The Bible readings today are all about Judgement Day, the last day when every human must give an account of how he or she has used God’s gifts in this life.   All evil will be destroyed by Jesus when he comes in judgment on the Last Day.   But traditionally that’s a theme I should leave to the preacher on Advent Sunday and this is only the second Sunday before Advent.   So our theme will be what is happening now before the final judgement.

Now, there is war in heaven between God’s army led by Archangel Michael and opposing them the army of demons led by the Antichrist, Satan.  We the members of the Church militant here on earth are called to fight in God’s army against the forces of evil.   Every baptised person was marked with the cross and enrolled to fight under Christ’s banner against sin, the world and the devil.

On Judgment Day we shall be examined as to whether we have been on active service or whether we deserted.   The Christian armour, as St Paul says, is the breastplate of faith and love, and as a helmet the hope of salvation; faith, hope and love are to be our protection against the enemy.

Fr Neville Figgis, an eminent Cambridge theologian and a member of our Community preached a sermon on this subject in 1913.  He said, ‘We are witnessing and feeling an assault made before our eyes upon every single idea or thought and feeling and action, which we can call specifically Christian. Along with the love of God, there is slowly but surely being undermined all real sense of the love of man. Figgis declared that there is a widespread disbelief in sin as a chosen act of evil, calling for deliverance, and secondly disbelief in   the other world.’   In1913 Figgis was describing the hostile attitude to Christianity of Nietzsche and some philosophers, of some novelists and some educated people.

Since then there has been the first Great War when many men lost belief in Christianity, then the Second World War, then the questioning of the 1960s when it was fashionable not to provide answers to questions about faith.  So now it is not surprising that the majority of the population in Britain have no faith, little hope and not much charity.   Believers are called to fight against this spirit of unbelief and rejection of Christian morality.  But how are we to do it?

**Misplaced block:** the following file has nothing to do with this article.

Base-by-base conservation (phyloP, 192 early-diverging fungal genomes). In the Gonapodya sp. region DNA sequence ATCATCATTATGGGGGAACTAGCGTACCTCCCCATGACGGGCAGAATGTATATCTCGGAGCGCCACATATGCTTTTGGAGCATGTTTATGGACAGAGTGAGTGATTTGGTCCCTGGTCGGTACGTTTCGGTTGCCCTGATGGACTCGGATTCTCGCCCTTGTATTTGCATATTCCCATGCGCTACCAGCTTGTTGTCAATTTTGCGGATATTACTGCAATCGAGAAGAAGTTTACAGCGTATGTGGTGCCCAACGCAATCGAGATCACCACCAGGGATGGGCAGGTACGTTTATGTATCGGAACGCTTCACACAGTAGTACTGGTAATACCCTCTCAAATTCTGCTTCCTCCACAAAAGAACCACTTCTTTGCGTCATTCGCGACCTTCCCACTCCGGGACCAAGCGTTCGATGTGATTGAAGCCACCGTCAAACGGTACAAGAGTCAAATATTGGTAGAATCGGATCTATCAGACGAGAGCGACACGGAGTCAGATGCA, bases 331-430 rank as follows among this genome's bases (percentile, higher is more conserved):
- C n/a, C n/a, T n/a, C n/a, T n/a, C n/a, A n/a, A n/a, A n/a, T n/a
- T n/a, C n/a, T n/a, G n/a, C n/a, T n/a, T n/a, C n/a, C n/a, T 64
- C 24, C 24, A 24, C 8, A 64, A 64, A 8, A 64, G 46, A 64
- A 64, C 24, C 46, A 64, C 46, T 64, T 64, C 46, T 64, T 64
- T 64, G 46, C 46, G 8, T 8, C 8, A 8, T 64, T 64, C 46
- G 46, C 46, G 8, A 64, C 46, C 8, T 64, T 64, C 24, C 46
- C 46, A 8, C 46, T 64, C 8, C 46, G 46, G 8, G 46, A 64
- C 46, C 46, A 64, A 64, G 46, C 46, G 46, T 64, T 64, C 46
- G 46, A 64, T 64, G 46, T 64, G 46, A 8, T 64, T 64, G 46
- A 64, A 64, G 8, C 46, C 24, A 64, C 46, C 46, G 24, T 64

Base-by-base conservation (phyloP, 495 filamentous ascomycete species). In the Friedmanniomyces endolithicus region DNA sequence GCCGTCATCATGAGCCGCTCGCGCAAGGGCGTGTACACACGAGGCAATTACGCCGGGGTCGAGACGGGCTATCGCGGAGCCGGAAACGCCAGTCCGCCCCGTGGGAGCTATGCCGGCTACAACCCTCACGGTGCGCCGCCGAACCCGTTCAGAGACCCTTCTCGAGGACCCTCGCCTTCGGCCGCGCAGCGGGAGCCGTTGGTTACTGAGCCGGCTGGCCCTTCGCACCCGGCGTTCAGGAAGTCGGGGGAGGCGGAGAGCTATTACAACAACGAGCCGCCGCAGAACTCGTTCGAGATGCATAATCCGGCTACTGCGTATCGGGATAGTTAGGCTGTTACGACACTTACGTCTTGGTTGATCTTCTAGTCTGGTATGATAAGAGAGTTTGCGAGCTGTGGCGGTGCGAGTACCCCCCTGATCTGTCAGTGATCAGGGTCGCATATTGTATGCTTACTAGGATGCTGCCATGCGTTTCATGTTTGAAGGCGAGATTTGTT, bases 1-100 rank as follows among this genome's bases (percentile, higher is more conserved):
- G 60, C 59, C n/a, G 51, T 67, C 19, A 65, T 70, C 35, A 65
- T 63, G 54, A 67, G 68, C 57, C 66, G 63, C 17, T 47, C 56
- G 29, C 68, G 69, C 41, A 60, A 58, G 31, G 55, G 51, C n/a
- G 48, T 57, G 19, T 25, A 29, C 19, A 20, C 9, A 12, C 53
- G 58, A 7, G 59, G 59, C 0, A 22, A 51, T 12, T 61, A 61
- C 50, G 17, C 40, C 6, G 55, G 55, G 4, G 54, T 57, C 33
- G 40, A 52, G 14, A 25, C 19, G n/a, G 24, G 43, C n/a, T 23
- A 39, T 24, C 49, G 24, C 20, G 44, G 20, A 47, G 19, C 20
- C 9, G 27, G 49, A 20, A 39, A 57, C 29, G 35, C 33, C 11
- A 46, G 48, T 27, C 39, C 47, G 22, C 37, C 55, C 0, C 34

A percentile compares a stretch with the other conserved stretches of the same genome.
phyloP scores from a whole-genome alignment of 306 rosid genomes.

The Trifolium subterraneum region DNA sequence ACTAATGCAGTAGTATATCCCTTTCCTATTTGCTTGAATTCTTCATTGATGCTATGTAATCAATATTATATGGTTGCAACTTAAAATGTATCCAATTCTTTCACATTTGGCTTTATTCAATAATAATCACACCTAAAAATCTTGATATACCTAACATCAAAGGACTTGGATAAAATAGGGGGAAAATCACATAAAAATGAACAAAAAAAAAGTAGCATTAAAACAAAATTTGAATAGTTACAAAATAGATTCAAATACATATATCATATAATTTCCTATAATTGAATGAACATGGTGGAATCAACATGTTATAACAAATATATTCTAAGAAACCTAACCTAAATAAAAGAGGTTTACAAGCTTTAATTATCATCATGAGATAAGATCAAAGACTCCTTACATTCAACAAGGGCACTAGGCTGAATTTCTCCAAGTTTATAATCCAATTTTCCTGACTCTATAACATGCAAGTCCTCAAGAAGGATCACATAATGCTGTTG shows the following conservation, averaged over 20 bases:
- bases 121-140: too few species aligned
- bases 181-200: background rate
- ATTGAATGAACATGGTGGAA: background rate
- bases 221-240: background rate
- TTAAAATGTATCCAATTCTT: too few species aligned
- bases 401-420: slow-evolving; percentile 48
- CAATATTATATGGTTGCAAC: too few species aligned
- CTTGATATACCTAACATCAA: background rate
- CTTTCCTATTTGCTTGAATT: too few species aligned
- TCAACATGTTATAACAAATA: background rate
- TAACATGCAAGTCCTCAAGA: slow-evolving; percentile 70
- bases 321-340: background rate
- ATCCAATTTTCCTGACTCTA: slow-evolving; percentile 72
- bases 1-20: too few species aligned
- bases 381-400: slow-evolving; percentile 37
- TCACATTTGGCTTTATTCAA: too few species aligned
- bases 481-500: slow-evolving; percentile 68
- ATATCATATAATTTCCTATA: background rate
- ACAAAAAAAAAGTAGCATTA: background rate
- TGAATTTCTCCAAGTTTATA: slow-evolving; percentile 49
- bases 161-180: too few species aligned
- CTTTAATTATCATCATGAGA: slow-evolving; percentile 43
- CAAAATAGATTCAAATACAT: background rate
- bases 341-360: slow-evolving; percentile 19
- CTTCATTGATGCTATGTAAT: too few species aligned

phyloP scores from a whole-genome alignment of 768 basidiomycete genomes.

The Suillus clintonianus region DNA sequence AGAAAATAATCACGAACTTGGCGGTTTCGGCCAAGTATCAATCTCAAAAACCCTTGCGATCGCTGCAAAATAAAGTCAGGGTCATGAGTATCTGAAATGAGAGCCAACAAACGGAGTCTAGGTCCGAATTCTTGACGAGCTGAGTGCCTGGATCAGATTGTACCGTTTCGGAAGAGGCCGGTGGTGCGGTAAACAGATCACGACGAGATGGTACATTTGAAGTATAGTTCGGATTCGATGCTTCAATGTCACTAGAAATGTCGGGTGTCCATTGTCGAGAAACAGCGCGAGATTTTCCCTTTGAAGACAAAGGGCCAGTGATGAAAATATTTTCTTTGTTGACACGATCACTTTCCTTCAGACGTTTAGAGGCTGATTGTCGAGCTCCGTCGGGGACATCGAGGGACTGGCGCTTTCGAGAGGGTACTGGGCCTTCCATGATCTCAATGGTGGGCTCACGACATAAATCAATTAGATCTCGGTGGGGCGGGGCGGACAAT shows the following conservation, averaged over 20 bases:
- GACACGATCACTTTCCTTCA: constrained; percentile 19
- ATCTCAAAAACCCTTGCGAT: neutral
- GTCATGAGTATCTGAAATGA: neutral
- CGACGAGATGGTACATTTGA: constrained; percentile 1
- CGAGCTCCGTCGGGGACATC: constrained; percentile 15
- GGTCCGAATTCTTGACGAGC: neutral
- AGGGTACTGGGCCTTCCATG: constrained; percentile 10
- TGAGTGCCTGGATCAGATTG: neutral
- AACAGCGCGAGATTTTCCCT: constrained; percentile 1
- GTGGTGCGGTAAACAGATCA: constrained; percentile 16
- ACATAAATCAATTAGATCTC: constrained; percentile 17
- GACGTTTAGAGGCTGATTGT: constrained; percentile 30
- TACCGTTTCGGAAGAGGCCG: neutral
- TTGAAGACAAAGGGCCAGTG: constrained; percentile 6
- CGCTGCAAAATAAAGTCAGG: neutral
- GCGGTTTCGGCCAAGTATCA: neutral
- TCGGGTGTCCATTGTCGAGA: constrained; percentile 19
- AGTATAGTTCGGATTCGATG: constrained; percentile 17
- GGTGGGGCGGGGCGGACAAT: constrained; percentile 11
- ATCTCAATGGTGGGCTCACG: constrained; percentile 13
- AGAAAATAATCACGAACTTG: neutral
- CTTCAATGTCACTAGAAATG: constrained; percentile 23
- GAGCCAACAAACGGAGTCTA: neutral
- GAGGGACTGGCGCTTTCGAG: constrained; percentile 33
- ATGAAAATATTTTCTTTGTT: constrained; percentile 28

I suggest we begin by recognising that in a great war, such as this is, the individual participant has a very small but important role.  We need to discover what part has been assigned to ourselves.   Our talents, our gifts and opportunities will indicate what that is.

We also need to realise that everyone must play a part in this great endeavour, just as in the last Great War women were drafted into factories or to work on the land. Nowadays women serve in all branches of the armed forces.     Not everyone was conscripted into the forces some men were needed to work in the coal mines.

In the Church lay people of all ages, the young, the middle-aged and the elderly must be enabled to fight for God.   We can learn from the Salvation Army!  All will need appropriate training for their specific role.   So we will need people equipped to train others.

Our battle is against spiritual powers so the spiritual weapon of prayer is essential and required of everyone.  We need Christian propaganda of all kinds to help people of different intellects to come to accept the Christian faith.  That requires writers, artists, printers and those who have been trained to use the books and pamphlets they produce.

Once we begin to think about this great task there seems to be no end to the people and weapons required in this great enterprise.  But I should mention one vital requirement. Those who serve in God’s army must be aware of the enemy within   I mean everyone is susceptible to the wiles of the evil one and by self-examination, confession and amendment must ensure they are fit for battle in God’s service.